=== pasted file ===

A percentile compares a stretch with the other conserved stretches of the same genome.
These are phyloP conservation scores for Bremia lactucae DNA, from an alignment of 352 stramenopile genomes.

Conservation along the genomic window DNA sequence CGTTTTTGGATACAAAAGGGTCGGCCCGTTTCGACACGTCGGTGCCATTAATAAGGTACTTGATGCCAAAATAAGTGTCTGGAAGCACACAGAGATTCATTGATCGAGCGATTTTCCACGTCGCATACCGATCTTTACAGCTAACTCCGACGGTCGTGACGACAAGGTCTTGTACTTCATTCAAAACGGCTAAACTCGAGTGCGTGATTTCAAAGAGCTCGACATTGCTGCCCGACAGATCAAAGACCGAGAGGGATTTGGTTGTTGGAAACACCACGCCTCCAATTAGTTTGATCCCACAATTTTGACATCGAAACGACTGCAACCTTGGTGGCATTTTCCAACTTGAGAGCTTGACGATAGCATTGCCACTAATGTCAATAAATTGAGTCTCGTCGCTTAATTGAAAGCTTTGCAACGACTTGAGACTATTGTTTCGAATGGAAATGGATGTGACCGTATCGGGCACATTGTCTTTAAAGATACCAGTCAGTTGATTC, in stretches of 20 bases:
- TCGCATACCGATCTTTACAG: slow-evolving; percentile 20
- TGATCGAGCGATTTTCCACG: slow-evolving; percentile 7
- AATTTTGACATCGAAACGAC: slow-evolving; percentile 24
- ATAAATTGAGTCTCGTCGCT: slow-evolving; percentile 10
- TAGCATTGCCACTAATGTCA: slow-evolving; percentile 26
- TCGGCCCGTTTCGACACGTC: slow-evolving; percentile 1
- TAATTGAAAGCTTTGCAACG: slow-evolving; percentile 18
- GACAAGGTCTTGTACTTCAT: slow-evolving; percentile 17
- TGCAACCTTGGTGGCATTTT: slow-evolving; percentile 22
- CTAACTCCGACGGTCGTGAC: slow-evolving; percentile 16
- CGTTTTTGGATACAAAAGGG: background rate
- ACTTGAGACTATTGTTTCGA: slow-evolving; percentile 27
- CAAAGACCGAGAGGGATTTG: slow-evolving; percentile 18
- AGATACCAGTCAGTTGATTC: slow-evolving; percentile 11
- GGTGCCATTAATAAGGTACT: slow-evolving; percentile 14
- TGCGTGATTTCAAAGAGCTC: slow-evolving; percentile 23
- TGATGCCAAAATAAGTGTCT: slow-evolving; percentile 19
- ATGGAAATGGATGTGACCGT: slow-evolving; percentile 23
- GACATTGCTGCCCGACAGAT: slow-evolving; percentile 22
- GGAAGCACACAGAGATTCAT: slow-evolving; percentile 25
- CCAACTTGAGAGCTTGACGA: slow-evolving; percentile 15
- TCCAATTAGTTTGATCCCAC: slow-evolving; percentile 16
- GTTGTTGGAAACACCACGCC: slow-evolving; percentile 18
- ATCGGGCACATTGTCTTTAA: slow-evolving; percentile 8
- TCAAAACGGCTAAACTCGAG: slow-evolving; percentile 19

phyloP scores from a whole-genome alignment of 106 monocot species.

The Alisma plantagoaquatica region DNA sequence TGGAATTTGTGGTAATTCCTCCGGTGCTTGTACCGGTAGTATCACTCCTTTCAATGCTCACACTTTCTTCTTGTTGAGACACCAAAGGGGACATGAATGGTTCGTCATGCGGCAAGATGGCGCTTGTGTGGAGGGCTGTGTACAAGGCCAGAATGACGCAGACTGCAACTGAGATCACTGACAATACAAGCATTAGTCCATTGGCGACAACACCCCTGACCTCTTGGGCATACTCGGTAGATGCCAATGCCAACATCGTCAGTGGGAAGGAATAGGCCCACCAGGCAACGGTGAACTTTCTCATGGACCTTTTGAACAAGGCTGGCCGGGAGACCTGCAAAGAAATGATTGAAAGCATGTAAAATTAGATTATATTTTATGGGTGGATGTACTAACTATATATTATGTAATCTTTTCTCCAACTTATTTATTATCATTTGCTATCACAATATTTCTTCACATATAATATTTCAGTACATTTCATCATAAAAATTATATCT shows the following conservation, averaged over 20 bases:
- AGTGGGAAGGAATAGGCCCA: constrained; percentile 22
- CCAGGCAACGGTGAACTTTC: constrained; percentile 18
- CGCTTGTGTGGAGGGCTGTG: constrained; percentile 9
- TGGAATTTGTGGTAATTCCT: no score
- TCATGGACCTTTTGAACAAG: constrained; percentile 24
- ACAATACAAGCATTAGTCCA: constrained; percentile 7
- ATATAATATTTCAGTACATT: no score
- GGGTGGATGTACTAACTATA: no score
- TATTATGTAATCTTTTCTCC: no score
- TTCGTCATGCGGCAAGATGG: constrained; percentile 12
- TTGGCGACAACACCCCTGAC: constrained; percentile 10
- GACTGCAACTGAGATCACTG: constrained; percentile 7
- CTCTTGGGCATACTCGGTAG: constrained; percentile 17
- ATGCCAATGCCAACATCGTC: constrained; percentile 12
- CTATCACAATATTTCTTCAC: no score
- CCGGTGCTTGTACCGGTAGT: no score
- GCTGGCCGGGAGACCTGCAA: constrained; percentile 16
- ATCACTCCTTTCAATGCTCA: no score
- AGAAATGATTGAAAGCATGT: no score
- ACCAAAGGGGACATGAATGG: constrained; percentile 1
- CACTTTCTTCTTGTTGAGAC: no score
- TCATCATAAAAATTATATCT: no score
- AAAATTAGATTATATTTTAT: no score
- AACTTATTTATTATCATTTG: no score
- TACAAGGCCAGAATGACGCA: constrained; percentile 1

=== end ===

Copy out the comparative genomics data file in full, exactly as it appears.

A percentile compares a stretch with the other conserved stretches of the same genome.
These are phyloP conservation scores for Bremia lactucae DNA, from an alignment of 352 stramenopile genomes.

Conservation along the genomic window DNA sequence CGTTTTTGGATACAAAAGGGTCGGCCCGTTTCGACACGTCGGTGCCATTAATAAGGTACTTGATGCCAAAATAAGTGTCTGGAAGCACACAGAGATTCATTGATCGAGCGATTTTCCACGTCGCATACCGATCTTTACAGCTAACTCCGACGGTCGTGACGACAAGGTCTTGTACTTCATTCAAAACGGCTAAACTCGAGTGCGTGATTTCAAAGAGCTCGACATTGCTGCCCGACAGATCAAAGACCGAGAGGGATTTGGTTGTTGGAAACACCACGCCTCCAATTAGTTTGATCCCACAATTTTGACATCGAAACGACTGCAACCTTGGTGGCATTTTCCAACTTGAGAGCTTGACGATAGCATTGCCACTAATGTCAATAAATTGAGTCTCGTCGCTTAATTGAAAGCTTTGCAACGACTTGAGACTATTGTTTCGAATGGAAATGGATGTGACCGTATCGGGCACATTGTCTTTAAAGATACCAGTCAGTTGATTC, in stretches of 20 bases:
- TCGCATACCGATCTTTACAG: slow-evolving; percentile 20
- TGATCGAGCGATTTTCCACG: slow-evolving; percentile 7
- AATTTTGACATCGAAACGAC: slow-evolving; percentile 24
- ATAAATTGAGTCTCGTCGCT: slow-evolving; percentile 10
- TAGCATTGCCACTAATGTCA: slow-evolving; percentile 26
- TCGGCCCGTTTCGACACGTC: slow-evolving; percentile 1
- TAATTGAAAGCTTTGCAACG: slow-evolving; percentile 18
- GACAAGGTCTTGTACTTCAT: slow-evolving; percentile 17
- TGCAACCTTGGTGGCATTTT: slow-evolving; percentile 22
- CTAACTCCGACGGTCGTGAC: slow-evolving; percentile 16
- CGTTTTTGGATACAAAAGGG: background rate
- ACTTGAGACTATTGTTTCGA: slow-evolving; percentile 27
- CAAAGACCGAGAGGGATTTG: slow-evolving; percentile 18
- AGATACCAGTCAGTTGATTC: slow-evolving; percentile 11
- GGTGCCATTAATAAGGTACT: slow-evolving; percentile 14
- TGCGTGATTTCAAAGAGCTC: slow-evolving; percentile 23
- TGATGCCAAAATAAGTGTCT: slow-evolving; percentile 19
- ATGGAAATGGATGTGACCGT: slow-evolving; percentile 23
- GACATTGCTGCCCGACAGAT: slow-evolving; percentile 22
- GGAAGCACACAGAGATTCAT: slow-evolving; percentile 25
- CCAACTTGAGAGCTTGACGA: slow-evolving; percentile 15
- TCCAATTAGTTTGATCCCAC: slow-evolving; percentile 16
- GTTGTTGGAAACACCACGCC: slow-evolving; percentile 18
- ATCGGGCACATTGTCTTTAA: slow-evolving; percentile 8
- TCAAAACGGCTAAACTCGAG: slow-evolving; percentile 19

phyloP scores from a whole-genome alignment of 106 monocot species.

The Alisma plantagoaquatica region DNA sequence TGGAATTTGTGGTAATTCCTCCGGTGCTTGTACCGGTAGTATCACTCCTTTCAATGCTCACACTTTCTTCTTGTTGAGACACCAAAGGGGACATGAATGGTTCGTCATGCGGCAAGATGGCGCTTGTGTGGAGGGCTGTGTACAAGGCCAGAATGACGCAGACTGCAACTGAGATCACTGACAATACAAGCATTAGTCCATTGGCGACAACACCCCTGACCTCTTGGGCATACTCGGTAGATGCCAATGCCAACATCGTCAGTGGGAAGGAATAGGCCCACCAGGCAACGGTGAACTTTCTCATGGACCTTTTGAACAAGGCTGGCCGGGAGACCTGCAAAGAAATGATTGAAAGCATGTAAAATTAGATTATATTTTATGGGTGGATGTACTAACTATATATTATGTAATCTTTTCTCCAACTTATTTATTATCATTTGCTATCACAATATTTCTTCACATATAATATTTCAGTACATTTCATCATAAAAATTATATCT shows the following conservation, averaged over 20 bases:
- AGTGGGAAGGAATAGGCCCA: constrained; percentile 22
- CCAGGCAACGGTGAACTTTC: constrained; percentile 18
- CGCTTGTGTGGAGGGCTGTG: constrained; percentile 9
- TGGAATTTGTGGTAATTCCT: no score
- TCATGGACCTTTTGAACAAG: constrained; percentile 24
- ACAATACAAGCATTAGTCCA: constrained; percentile 7
- ATATAATATTTCAGTACATT: no score
- GGGTGGATGTACTAACTATA: no score
- TATTATGTAATCTTTTCTCC: no score
- TTCGTCATGCGGCAAGATGG: constrained; percentile 12
- TTGGCGACAACACCCCTGAC: constrained; percentile 10
- GACTGCAACTGAGATCACTG: constrained; percentile 7
- CTCTTGGGCATACTCGGTAG: constrained; percentile 17
- ATGCCAATGCCAACATCGTC: constrained; percentile 12
- CTATCACAATATTTCTTCAC: no score
- CCGGTGCTTGTACCGGTAGT: no score
- GCTGGCCGGGAGACCTGCAA: constrained; percentile 16
- ATCACTCCTTTCAATGCTCA: no score
- AGAAATGATTGAAAGCATGT: no score
- ACCAAAGGGGACATGAATGG: constrained; percentile 1
- CACTTTCTTCTTGTTGAGAC: no score
- TCATCATAAAAATTATATCT: no score
- AAAATTAGATTATATTTTAT: no score
- AACTTATTTATTATCATTTG: no score
- TACAAGGCCAGAATGACGCA: constrained; percentile 1